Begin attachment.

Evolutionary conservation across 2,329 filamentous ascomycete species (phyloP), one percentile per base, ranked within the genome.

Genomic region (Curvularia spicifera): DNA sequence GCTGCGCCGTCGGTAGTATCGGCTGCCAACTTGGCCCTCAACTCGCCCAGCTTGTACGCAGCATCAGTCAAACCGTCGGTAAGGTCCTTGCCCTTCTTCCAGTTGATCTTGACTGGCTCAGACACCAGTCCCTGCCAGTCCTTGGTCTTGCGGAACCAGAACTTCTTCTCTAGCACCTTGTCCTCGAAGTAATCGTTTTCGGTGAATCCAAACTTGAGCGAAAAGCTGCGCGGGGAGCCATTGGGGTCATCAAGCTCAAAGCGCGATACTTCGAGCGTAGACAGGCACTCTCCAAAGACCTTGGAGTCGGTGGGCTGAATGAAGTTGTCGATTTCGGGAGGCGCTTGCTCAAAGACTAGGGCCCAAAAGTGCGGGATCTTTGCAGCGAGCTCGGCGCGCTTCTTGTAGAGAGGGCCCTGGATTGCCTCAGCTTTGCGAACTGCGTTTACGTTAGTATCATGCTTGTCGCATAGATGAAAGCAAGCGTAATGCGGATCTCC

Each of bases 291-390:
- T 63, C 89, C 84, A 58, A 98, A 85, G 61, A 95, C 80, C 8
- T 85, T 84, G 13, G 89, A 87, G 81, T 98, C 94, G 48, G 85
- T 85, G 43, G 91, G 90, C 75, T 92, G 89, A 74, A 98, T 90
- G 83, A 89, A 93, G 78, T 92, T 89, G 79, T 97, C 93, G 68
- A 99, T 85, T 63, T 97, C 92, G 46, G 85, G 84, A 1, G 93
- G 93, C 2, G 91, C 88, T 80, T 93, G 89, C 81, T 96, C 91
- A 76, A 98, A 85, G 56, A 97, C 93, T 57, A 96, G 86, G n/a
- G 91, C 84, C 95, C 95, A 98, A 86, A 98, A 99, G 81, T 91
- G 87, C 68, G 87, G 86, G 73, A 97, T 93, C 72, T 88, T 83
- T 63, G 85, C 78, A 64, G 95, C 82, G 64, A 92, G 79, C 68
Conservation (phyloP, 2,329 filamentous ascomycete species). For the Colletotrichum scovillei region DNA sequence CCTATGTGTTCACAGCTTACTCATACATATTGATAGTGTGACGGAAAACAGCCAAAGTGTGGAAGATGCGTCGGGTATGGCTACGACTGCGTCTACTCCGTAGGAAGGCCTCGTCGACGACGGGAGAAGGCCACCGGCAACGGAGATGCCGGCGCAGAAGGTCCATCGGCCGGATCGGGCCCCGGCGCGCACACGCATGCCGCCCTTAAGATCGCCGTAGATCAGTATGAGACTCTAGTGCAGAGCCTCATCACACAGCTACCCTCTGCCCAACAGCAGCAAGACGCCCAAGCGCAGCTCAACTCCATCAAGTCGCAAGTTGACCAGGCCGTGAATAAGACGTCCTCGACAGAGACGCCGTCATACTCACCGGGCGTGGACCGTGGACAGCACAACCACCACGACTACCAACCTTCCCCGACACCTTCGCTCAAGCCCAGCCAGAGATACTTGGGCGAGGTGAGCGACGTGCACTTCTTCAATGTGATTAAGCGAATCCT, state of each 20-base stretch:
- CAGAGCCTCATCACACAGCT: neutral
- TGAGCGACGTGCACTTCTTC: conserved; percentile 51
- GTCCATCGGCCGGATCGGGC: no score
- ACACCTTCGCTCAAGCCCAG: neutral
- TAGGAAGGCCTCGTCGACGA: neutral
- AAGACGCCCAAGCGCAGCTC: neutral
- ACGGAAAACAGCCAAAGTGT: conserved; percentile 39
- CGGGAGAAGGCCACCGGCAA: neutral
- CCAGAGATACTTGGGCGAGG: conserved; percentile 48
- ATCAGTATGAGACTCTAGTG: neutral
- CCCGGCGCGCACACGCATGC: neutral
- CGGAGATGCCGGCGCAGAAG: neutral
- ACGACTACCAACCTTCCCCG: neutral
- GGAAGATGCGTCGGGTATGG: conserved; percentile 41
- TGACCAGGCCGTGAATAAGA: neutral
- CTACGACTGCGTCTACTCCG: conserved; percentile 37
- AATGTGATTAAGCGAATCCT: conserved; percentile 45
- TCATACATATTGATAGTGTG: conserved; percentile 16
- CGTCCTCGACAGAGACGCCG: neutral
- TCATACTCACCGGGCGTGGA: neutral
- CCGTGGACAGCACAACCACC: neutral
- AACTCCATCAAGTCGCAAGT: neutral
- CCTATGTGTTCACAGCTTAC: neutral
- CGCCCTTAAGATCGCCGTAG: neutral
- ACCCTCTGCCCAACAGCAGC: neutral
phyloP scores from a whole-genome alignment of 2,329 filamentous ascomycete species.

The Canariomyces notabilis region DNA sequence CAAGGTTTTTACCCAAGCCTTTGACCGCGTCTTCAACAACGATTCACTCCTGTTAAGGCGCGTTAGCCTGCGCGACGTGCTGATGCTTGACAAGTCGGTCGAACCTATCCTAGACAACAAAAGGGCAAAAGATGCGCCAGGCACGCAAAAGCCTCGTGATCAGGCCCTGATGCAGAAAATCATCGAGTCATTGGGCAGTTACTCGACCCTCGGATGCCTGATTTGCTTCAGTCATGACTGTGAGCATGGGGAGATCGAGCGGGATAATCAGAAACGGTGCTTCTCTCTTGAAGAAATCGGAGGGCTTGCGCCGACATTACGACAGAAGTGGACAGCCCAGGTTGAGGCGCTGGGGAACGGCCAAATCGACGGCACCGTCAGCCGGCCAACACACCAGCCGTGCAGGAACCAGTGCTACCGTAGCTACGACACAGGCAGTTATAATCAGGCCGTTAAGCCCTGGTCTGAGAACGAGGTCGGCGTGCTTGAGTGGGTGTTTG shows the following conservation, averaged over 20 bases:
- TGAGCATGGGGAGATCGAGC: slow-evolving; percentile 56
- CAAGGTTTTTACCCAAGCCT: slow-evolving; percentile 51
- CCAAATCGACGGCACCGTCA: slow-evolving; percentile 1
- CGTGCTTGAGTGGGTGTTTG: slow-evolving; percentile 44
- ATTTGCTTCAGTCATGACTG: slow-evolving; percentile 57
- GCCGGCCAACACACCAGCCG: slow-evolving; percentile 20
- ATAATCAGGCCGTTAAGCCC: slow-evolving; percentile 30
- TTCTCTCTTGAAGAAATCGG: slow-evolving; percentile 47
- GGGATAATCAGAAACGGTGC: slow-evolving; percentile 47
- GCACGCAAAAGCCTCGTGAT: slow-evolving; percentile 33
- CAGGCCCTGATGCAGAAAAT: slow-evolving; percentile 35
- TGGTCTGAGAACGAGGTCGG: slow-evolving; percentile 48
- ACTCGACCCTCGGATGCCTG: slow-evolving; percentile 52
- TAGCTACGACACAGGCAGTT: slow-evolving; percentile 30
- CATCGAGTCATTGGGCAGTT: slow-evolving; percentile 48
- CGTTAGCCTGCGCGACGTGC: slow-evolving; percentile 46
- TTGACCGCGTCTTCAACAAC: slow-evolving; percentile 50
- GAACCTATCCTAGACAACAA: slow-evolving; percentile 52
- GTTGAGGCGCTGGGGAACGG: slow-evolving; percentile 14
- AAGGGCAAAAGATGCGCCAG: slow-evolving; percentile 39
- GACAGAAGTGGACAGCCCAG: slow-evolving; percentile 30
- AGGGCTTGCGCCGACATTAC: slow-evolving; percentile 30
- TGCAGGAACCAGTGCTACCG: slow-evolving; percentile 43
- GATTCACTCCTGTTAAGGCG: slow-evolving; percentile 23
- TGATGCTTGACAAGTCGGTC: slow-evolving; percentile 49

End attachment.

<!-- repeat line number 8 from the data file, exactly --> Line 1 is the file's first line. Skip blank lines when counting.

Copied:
- A 99, T 85, T 63, T 97, C 92, G 46, G 85, G 84, A 1, G 93